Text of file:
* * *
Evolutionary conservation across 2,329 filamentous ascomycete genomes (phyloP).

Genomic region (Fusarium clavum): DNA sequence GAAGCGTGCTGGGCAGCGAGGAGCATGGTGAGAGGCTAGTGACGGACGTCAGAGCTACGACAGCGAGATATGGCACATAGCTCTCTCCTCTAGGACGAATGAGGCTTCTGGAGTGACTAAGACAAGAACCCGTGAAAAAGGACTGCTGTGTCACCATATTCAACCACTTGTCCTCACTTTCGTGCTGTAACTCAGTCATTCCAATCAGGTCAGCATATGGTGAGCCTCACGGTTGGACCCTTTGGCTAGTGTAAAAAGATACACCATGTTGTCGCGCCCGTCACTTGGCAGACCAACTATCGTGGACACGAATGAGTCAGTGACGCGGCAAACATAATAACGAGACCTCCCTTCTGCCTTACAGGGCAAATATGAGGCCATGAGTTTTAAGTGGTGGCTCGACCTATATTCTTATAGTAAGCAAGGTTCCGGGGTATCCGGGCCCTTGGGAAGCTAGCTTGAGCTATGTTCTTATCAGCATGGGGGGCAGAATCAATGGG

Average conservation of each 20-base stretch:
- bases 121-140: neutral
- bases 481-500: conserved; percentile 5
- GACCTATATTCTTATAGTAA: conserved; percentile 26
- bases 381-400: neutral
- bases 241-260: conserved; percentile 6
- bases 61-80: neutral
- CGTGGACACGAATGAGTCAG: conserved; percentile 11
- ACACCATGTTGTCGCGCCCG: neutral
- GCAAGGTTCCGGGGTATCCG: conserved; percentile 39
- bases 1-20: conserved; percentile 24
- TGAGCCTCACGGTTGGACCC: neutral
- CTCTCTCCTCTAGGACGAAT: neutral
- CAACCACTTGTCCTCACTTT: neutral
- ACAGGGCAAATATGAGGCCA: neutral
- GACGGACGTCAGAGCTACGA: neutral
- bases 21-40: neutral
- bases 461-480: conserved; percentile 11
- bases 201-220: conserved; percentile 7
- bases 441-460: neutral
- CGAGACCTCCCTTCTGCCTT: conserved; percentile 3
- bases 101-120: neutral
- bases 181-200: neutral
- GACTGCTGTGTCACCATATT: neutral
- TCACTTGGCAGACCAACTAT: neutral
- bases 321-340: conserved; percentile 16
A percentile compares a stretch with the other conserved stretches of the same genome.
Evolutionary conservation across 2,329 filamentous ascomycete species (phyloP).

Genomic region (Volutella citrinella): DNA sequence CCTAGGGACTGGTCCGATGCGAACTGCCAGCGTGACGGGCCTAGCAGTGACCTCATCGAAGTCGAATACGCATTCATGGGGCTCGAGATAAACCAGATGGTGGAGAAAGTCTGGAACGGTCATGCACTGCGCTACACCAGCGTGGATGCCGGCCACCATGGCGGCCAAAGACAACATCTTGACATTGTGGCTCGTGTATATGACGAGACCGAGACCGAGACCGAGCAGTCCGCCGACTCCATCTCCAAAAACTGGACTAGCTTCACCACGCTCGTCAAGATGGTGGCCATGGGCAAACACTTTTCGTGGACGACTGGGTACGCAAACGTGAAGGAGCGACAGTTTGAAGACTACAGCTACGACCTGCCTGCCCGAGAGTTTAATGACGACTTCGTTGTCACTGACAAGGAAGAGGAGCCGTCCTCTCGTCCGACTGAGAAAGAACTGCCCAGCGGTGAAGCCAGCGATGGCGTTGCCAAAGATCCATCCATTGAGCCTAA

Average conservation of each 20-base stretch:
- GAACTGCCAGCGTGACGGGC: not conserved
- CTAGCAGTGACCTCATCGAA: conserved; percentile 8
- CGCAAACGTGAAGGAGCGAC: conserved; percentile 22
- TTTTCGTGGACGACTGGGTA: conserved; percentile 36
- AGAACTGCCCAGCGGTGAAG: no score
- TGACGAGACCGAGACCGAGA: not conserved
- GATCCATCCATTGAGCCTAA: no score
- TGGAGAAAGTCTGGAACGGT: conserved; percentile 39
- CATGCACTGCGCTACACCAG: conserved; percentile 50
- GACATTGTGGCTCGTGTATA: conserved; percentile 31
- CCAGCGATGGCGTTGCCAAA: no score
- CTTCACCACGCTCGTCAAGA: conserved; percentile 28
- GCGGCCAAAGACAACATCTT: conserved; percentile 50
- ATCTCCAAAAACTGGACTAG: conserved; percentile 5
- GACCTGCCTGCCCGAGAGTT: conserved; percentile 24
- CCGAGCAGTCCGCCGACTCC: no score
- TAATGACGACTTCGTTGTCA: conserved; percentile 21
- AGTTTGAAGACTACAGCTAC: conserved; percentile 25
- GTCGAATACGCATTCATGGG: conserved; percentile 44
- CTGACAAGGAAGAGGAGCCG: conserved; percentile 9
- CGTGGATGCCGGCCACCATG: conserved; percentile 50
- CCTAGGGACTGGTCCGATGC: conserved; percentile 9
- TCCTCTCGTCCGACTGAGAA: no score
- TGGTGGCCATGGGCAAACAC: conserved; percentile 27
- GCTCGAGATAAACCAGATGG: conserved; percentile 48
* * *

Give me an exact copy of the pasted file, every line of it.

Evolutionary conservation across 2,329 filamentous ascomycete genomes (phyloP).

Genomic region (Fusarium clavum): DNA sequence GAAGCGTGCTGGGCAGCGAGGAGCATGGTGAGAGGCTAGTGACGGACGTCAGAGCTACGACAGCGAGATATGGCACATAGCTCTCTCCTCTAGGACGAATGAGGCTTCTGGAGTGACTAAGACAAGAACCCGTGAAAAAGGACTGCTGTGTCACCATATTCAACCACTTGTCCTCACTTTCGTGCTGTAACTCAGTCATTCCAATCAGGTCAGCATATGGTGAGCCTCACGGTTGGACCCTTTGGCTAGTGTAAAAAGATACACCATGTTGTCGCGCCCGTCACTTGGCAGACCAACTATCGTGGACACGAATGAGTCAGTGACGCGGCAAACATAATAACGAGACCTCCCTTCTGCCTTACAGGGCAAATATGAGGCCATGAGTTTTAAGTGGTGGCTCGACCTATATTCTTATAGTAAGCAAGGTTCCGGGGTATCCGGGCCCTTGGGAAGCTAGCTTGAGCTATGTTCTTATCAGCATGGGGGGCAGAATCAATGGG

Average conservation of each 20-base stretch:
- bases 121-140: neutral
- bases 481-500: conserved; percentile 5
- GACCTATATTCTTATAGTAA: conserved; percentile 26
- bases 381-400: neutral
- bases 241-260: conserved; percentile 6
- bases 61-80: neutral
- CGTGGACACGAATGAGTCAG: conserved; percentile 11
- ACACCATGTTGTCGCGCCCG: neutral
- GCAAGGTTCCGGGGTATCCG: conserved; percentile 39
- bases 1-20: conserved; percentile 24
- TGAGCCTCACGGTTGGACCC: neutral
- CTCTCTCCTCTAGGACGAAT: neutral
- CAACCACTTGTCCTCACTTT: neutral
- ACAGGGCAAATATGAGGCCA: neutral
- GACGGACGTCAGAGCTACGA: neutral
- bases 21-40: neutral
- bases 461-480: conserved; percentile 11
- bases 201-220: conserved; percentile 7
- bases 441-460: neutral
- CGAGACCTCCCTTCTGCCTT: conserved; percentile 3
- bases 101-120: neutral
- bases 181-200: neutral
- GACTGCTGTGTCACCATATT: neutral
- TCACTTGGCAGACCAACTAT: neutral
- bases 321-340: conserved; percentile 16
A percentile compares a stretch with the other conserved stretches of the same genome.
Evolutionary conservation across 2,329 filamentous ascomycete species (phyloP).

Genomic region (Volutella citrinella): DNA sequence CCTAGGGACTGGTCCGATGCGAACTGCCAGCGTGACGGGCCTAGCAGTGACCTCATCGAAGTCGAATACGCATTCATGGGGCTCGAGATAAACCAGATGGTGGAGAAAGTCTGGAACGGTCATGCACTGCGCTACACCAGCGTGGATGCCGGCCACCATGGCGGCCAAAGACAACATCTTGACATTGTGGCTCGTGTATATGACGAGACCGAGACCGAGACCGAGCAGTCCGCCGACTCCATCTCCAAAAACTGGACTAGCTTCACCACGCTCGTCAAGATGGTGGCCATGGGCAAACACTTTTCGTGGACGACTGGGTACGCAAACGTGAAGGAGCGACAGTTTGAAGACTACAGCTACGACCTGCCTGCCCGAGAGTTTAATGACGACTTCGTTGTCACTGACAAGGAAGAGGAGCCGTCCTCTCGTCCGACTGAGAAAGAACTGCCCAGCGGTGAAGCCAGCGATGGCGTTGCCAAAGATCCATCCATTGAGCCTAA

Average conservation of each 20-base stretch:
- GAACTGCCAGCGTGACGGGC: not conserved
- CTAGCAGTGACCTCATCGAA: conserved; percentile 8
- CGCAAACGTGAAGGAGCGAC: conserved; percentile 22
- TTTTCGTGGACGACTGGGTA: conserved; percentile 36
- AGAACTGCCCAGCGGTGAAG: no score
- TGACGAGACCGAGACCGAGA: not conserved
- GATCCATCCATTGAGCCTAA: no score
- TGGAGAAAGTCTGGAACGGT: conserved; percentile 39
- CATGCACTGCGCTACACCAG: conserved; percentile 50
- GACATTGTGGCTCGTGTATA: conserved; percentile 31
- CCAGCGATGGCGTTGCCAAA: no score
- CTTCACCACGCTCGTCAAGA: conserved; percentile 28
- GCGGCCAAAGACAACATCTT: conserved; percentile 50
- ATCTCCAAAAACTGGACTAG: conserved; percentile 5
- GACCTGCCTGCCCGAGAGTT: conserved; percentile 24
- CCGAGCAGTCCGCCGACTCC: no score
- TAATGACGACTTCGTTGTCA: conserved; percentile 21
- AGTTTGAAGACTACAGCTAC: conserved; percentile 25
- GTCGAATACGCATTCATGGG: conserved; percentile 44
- CTGACAAGGAAGAGGAGCCG: conserved; percentile 9
- CGTGGATGCCGGCCACCATG: conserved; percentile 50
- CCTAGGGACTGGTCCGATGC: conserved; percentile 9
- TCCTCTCGTCCGACTGAGAA: no score
- TGGTGGCCATGGGCAAACAC: conserved; percentile 27
- GCTCGAGATAAACCAGATGG: conserved; percentile 48